He convinced O’Neil to sell him the parcel, hired Marc Hogan of BHH Partners to design the building, and broke ground in the fall of 2017. “We wanted to create a next-generation mountain-modern style of commercial [property] that didn’t exist in the county,” Renner says. “There was a desire to bring modern architecture but give it warmth and make it feel like home. This does not feel like an office.”
A tour of the building supports his claim—the only thing missing is a master bedroom/bathroom suite. The 7,000-square-foot ground floor houses an office for Pinnacle Lodging, a large glass conference room (one of four in the building), a showroom for Collective Design + Furnishings, and Pure Kitchen, the popular everything-made-from-scratch restaurant in which Renner is a partner.
During business hours, you can go from shopping for luxury furniture to eating a grass-fed burger via an open doorway. The array of services under one roof would be rare in Manhattan, let alone a mountain town at 9,100 feet.
An Escher-like central staircase, with gunmetal rails and thick Douglas fir treads, twists up to the mezzanine level, where Pinnacle’s construction, architecture, and design staff work in various pods. The airy penthouse level is reserved for Renner’s office and five others, as well as a 2,000-square-foot rooftop terrace, complete with couches and tables and an office view like few in the world—
Buffalo Mountain to the north, Mount Royal and Peak 1 to the south, and the 14,000-foot summits of Grays and Torreys to the east. Employee happy hours happen here, in the space staffers deem the largest of their four conference rooms.
Pinnacle’s designers—much of the company, not surprisingly, worked on the building at one point or another—left the structural steel columns exposed for texture, complementing them with exterior materials such as stone, wood, and gray fiber cement panels for a matte finish. “We tried to be as modern and contemporary as we could with those materials, while meeting what Frisco wanted to be natural-looking,” says in-house architect Zane Levin, who worked on the project from start to finish.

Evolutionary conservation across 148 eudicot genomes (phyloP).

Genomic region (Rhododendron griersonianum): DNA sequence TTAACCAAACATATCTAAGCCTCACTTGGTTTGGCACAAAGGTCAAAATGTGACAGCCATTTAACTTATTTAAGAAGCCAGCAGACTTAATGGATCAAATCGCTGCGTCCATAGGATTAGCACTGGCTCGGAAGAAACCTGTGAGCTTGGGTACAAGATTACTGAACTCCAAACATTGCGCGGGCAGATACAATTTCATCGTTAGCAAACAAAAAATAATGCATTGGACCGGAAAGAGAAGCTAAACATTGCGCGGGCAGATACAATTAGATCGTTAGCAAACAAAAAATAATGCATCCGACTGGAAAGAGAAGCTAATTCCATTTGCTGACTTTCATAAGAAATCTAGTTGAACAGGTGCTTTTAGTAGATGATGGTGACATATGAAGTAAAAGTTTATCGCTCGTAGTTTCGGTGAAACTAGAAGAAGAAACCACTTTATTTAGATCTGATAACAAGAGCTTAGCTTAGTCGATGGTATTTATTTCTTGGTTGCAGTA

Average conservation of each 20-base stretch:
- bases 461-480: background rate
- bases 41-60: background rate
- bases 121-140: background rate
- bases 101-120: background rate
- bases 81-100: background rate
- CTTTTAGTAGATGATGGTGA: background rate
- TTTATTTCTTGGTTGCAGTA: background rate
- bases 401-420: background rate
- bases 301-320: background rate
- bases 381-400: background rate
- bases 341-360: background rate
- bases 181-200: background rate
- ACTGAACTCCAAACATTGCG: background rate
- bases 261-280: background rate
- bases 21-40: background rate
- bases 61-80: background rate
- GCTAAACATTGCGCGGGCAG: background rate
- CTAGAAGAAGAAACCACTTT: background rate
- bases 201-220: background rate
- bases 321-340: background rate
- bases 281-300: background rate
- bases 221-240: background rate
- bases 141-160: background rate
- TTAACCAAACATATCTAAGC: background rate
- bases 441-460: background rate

Perhaps the most noticeable design element inside and out is what you can’t see—walls of glass—a functional material that generates passive solar heating, produces an abundance of natural light, and maximizes the view. “We set out to build a glass house,” Renner says. “Designing homes, we say that the art is out the window—it’s outside. Our projects continue to have more and more glass.”
Other uncommon office amenities include a high-end kitchenette, bathrooms with showers for employees coming back from a lunchtime ski or bike ride, and a pair of south-facing decks. “We certainly wanted to showcase what we can do as a company, as a design team, as a construction team,” says Levin, the only licensed architect on staff. “When we have a customer come in and they see our building, there’s a factor of: what could my home look like, or my kitchen, or my faucet? This was us wanting a space that reflected what we do every day.”
To that end, Pinnacle became an employee-owned enterprise four years ago. About half the staff owns shares now. Renner, a father of two teenagers, continues to work on side projects while running the company; he founded Frisco’s Peak School in 2012 and helps fundraise for education around the county. Pinnacle also gives away $50,000 annually through internal grants.
Renner is quick to admit that, after 15 years, he has overseen the construction of just two homes himself. Yet because of his company’s leadership role—and because Pinnacle still has 12 custom homes in progress right now—his team helped the county devise its safety guidelines for construction workers during the pandemic. They’re built around social distancing, sanitization, and diligent accounting of who is coming and going. In other words, they represent a smart way to lead an industry forward and through what may be its most challenging time yet—a formula he is familiar with.